As Sabina Andron observes, “urban surfaces are home to a constant battle for visibility taking place between the most unequal of forces” (2016, 74). Such a battle for visibility between different visual and textual signs is less apparent in normal days. The posters, while competing for attention, seem to coexist harmoniously, eschewing any direct encroachment upon their neighbors. Only the sticker “not my king,” a political symbol advocating for the monarchy’s dissolution, was put on the official street sign “WEST ROAD.” Despite its placement, the sticker remains less noticeable due to its smaller size and colorful posters around it. It seems the sticker does not intend to speak loudly on campus.
Among so many colorful posters, being prominent is not an easy task. While many of them on this hybrid wall might not compete fiercely for attention, they still need attention in certain moments. The Chinese political posters are one such example. In December 2022, the conflicts between authorities and the public regarding the strict anti-zero-covid policy were further intensified due to the Ürümqi fire event. Given China’s strict censorship landscape during this period, the wall became one global site for citizens to amplify their political dissent. These political signs with Chinese handwriting characters stood out among others. They broke away from the conventional designs and featured bold, black, handwriting font and a larger font size that can grab passersby’s attention and arouse their curiosity even from a distance. Their impactful designs, such as the bold Chinese characters 悼 (mourn) or the phrase mocking the government’s fire explanation, serve as powerful visual narratives. As Andron suggests, the complex semiotic system in the urban surface reflects the dynamics in the cities, such as “its artistic inclinations and political grievances, its social policies and cost of life, and its inhabitants’ problems, passions and preoccupations” (2016, 77). While most of the time, this wall is more like a billboard for Cambridge, at this special moment, it emerged as a contingent interface for global political dialogue.
Visibility, however, is not only about the content but also related to the locality, environment, and materiality of the wall, which can influence how these posters are perceived and how long these posters can be present. The structure of the fence determined the way of setting posters. Its gridwork precludes easy affixing, leading people to use hard plastic ropes for securing their messages. When the posters are taken off, these plastic ropes are always left, becoming intrinsic elements of the wall. They, in turn, influence the positioning of subsequent posters, shaping the wall’s evolving appearance. Posters’ material also plays a decisive role in their longevity and, consequently, their visibility. Even though paper is most accessible for students, especially for casual or personal campaigns, it deteriorates faster than paints or stickers in adverse weather. Handwriting paper is also more vulnerable to rain or snow than more “official” announcements from colleges or departments using high-quality paper and inks, which presents another layer of ephemerality. Although most of the posters in Cambridge are from students, a noticeable differentiation exists in sources, purposes, and production conditions, which impacts their durability and visibility.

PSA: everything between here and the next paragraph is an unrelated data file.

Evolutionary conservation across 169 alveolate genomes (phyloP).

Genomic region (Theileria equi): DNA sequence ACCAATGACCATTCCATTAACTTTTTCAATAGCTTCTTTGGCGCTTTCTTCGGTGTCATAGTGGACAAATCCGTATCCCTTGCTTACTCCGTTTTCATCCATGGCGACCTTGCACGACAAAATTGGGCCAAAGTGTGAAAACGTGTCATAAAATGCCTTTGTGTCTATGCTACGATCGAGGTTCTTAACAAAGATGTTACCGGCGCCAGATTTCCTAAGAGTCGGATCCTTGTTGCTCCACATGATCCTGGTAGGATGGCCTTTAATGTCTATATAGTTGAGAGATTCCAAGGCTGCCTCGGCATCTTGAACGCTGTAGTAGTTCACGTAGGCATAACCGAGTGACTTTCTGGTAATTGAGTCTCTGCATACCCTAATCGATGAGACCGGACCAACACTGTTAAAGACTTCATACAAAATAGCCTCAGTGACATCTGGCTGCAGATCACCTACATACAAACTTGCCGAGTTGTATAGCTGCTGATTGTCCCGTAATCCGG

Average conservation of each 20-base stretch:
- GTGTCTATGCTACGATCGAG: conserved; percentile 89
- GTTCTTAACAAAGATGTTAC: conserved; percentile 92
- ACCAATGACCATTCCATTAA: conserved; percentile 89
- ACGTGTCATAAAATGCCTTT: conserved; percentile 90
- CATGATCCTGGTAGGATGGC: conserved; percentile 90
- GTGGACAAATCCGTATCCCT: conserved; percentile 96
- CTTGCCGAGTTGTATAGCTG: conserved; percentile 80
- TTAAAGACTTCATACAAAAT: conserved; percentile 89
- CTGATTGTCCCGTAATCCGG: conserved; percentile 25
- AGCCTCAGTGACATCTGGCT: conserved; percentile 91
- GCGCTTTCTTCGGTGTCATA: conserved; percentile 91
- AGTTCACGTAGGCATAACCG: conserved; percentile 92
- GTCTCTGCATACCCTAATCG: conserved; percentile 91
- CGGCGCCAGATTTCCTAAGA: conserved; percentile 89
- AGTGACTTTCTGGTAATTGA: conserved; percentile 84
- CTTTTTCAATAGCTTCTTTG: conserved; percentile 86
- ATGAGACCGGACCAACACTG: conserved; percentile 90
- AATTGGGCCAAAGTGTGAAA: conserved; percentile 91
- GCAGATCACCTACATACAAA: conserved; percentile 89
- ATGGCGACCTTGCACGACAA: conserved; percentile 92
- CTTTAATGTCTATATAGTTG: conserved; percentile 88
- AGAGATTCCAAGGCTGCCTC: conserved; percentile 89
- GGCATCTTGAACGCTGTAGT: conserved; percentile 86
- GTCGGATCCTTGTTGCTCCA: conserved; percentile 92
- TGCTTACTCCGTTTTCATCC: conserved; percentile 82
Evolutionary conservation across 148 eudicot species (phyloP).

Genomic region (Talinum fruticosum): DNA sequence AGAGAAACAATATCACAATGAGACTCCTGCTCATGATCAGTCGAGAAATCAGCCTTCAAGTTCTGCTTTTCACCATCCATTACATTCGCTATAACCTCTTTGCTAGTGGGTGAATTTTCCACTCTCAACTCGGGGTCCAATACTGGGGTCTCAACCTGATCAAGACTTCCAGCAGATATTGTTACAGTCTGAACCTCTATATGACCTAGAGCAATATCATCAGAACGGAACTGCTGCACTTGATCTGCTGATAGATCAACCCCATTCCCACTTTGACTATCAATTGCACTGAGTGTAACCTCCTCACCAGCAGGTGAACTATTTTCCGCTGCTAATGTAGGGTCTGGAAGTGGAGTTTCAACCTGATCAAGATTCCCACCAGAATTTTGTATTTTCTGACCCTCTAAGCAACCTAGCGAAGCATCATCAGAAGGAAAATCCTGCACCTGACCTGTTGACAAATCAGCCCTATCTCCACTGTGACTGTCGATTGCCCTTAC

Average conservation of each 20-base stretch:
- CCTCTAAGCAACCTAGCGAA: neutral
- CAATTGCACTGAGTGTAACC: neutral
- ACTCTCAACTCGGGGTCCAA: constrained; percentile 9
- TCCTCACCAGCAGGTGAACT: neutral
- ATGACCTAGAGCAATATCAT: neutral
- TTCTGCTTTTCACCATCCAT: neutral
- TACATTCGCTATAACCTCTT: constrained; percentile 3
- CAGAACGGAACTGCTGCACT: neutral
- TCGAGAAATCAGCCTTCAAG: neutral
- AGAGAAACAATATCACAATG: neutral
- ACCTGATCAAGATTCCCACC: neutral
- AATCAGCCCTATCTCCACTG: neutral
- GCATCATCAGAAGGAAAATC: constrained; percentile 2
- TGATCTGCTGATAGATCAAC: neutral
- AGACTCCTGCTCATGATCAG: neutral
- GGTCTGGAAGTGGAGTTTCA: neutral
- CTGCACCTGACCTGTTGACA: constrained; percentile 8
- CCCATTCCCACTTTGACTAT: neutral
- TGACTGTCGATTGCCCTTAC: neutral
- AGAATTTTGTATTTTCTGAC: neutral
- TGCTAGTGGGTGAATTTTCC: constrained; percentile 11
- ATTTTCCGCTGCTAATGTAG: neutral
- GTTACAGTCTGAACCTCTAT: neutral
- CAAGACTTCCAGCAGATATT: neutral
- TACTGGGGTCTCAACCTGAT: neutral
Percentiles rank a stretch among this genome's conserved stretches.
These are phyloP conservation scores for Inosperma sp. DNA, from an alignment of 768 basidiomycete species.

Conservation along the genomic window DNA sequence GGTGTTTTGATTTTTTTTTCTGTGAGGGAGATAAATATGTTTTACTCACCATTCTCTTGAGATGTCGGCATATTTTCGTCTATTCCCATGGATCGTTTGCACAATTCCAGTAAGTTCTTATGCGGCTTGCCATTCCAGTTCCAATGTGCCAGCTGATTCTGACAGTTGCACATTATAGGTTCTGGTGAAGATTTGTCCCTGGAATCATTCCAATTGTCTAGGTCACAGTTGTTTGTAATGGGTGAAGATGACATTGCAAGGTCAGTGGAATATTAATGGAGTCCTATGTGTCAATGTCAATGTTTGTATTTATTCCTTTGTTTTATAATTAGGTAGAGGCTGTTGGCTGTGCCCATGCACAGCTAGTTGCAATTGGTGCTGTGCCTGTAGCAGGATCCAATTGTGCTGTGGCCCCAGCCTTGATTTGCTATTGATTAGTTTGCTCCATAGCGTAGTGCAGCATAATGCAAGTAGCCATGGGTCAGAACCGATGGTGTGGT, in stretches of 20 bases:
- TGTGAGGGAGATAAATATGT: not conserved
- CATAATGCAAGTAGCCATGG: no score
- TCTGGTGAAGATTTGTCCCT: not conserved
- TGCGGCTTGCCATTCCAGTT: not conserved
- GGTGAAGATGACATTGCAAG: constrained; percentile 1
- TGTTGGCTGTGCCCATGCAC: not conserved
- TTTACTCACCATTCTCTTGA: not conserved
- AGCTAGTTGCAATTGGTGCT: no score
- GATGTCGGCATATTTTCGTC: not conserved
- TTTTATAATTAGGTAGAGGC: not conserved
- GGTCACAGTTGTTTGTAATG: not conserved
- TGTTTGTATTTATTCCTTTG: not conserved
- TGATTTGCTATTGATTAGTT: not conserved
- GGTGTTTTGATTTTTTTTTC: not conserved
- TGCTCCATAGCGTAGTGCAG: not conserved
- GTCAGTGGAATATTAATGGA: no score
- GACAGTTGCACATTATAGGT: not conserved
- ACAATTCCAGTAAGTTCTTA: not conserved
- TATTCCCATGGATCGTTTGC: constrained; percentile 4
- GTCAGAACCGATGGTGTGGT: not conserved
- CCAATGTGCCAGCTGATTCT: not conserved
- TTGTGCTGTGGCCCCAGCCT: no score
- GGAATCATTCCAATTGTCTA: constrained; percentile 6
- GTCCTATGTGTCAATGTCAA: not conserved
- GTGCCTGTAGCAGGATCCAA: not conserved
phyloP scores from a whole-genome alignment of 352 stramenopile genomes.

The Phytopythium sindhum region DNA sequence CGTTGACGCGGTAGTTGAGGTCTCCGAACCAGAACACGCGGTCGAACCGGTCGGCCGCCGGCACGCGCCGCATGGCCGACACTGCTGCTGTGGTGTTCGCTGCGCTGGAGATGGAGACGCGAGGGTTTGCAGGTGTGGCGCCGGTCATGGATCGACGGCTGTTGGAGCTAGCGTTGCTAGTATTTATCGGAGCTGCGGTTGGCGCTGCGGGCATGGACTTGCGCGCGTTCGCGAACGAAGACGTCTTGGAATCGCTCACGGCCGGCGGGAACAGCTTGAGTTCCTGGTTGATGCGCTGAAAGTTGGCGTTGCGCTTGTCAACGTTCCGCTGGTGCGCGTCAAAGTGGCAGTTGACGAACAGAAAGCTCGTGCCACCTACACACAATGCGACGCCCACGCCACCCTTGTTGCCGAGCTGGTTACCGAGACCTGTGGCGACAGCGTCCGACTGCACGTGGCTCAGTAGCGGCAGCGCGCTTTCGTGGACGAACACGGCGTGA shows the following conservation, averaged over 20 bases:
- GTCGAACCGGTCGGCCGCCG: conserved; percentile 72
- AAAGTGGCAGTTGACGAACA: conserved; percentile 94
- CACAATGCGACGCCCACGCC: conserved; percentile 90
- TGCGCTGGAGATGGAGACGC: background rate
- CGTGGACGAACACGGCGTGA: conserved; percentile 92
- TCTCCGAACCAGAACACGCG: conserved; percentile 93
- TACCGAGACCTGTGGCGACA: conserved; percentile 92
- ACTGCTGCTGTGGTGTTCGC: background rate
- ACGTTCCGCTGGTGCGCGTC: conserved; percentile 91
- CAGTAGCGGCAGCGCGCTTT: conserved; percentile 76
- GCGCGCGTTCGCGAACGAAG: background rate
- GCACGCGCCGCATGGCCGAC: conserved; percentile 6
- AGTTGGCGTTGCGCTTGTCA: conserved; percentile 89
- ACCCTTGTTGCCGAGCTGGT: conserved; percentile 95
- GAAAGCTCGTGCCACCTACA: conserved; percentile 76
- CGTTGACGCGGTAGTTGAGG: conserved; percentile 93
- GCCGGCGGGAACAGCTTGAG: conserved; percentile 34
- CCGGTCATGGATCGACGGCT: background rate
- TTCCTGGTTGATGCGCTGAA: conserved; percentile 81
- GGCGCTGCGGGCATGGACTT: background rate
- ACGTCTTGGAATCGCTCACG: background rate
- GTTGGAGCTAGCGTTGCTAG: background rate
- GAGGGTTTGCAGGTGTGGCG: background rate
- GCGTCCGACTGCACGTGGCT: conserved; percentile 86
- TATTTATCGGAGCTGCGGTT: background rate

In this blog, I explore not only the formation and evolution of the wall but also the textual-visual inscription upon it. I want to emphasize that they are not two separate subjects about the urban wall. The conversation is not just about materials, locality, or communication in isolation; it’s about how these elements interweave, grounding human experiences and activities in a vibrant urban environment. The wall, with its ever-shifting appearance of posters, serves as a testament to the transient yet poignant nature of human experience, an interface that is as much about the message as it is about the medium. It is not merely a static backdrop but a dynamic entity, actively participating in the dialogue of urban life. Drawing upon ideas from Donna J. Haraway’s recent book, Staying with the Trouble (2016), “all the players rendered each other capable; they become with each other in speculative fabulation” (22), this hybrid wall exemplifies a process of “becoming-with” and “co-producing” involving both human and non-human actants. It is no longer a passive receptacle of human expressions but an active participant in the complex, dynamic coexistence and mutual influence in urban life.
Andron, Sabina. 2016. “Interviewing Walls: Towards a Method of Reading Hybrid Surface Inscriptions.” In Graffiti and Street Art, edited by Konstantinos Avramidis and Myrto Tsilimpounidi, 1st ed., 71–88. Routledge.
Beresford, Jack. 2023. Newsweek. https://www.newsweek.com/anti-monarchy-king-charles-iii-republic-coronation-protest-1798576. Accessed May 31, 2023.
Degen, Mónica Montserrat, and Gillian Rose. 2022. The New Urban Aesthetic: Digital Experiences of Urban Change. London, UNITED KINGDOM: Bloomsbury Publishing USA. http://ebookcentral.proquest.com/lib/nyulibrary-ebooks/detail.action?docID=6844885.
Drucker, Johanna. 2013. “Reading Interface.” PMLA 128 (1): 213–20. https://doi.org/10.1632/pmla.2013.128.1.213.
Haraway, Donna J.. 2016. Staying with the Trouble: Making Kin in the Chthulucene. Durham: Duke University Press. Accessed May 2, 2023. ProQuest Ebook Central.
Mattern, Shannon. 2014. “Interfacing Urban Intelligence.” Places Journal, April. https://doi.org/10.22269/140428.